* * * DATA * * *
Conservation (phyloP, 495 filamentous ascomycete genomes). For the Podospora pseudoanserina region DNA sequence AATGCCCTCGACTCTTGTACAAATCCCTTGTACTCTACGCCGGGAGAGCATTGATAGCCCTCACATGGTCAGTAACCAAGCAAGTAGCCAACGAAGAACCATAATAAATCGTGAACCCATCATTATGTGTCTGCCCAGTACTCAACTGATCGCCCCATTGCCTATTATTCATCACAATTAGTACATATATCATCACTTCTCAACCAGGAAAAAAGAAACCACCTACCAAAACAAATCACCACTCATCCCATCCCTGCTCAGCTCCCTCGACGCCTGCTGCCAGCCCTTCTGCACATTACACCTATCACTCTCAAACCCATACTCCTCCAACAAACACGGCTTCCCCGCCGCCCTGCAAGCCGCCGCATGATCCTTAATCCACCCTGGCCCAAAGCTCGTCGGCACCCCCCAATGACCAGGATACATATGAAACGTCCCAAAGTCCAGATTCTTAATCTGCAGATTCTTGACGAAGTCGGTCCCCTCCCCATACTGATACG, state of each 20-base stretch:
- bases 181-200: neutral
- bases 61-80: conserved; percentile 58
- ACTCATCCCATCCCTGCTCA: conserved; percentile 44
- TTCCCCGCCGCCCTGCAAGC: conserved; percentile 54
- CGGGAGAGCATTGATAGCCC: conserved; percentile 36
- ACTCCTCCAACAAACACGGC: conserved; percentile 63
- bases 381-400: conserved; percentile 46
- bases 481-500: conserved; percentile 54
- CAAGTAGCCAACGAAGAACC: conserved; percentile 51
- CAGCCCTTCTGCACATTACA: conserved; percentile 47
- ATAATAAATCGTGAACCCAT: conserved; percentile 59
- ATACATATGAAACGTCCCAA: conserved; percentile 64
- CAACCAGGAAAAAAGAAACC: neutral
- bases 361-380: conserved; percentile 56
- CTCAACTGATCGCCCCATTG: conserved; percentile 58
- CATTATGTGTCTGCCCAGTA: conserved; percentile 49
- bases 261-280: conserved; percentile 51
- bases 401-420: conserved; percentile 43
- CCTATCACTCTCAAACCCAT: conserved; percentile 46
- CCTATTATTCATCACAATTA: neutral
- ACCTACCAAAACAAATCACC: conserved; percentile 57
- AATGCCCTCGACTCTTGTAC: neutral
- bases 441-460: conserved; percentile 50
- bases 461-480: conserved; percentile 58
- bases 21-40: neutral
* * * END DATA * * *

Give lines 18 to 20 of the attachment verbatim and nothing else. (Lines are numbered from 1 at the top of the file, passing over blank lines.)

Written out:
- bases 261-280: conserved; percentile 51
- bases 401-420: conserved; percentile 43
- CCTATCACTCTCAAACCCAT: conserved; percentile 46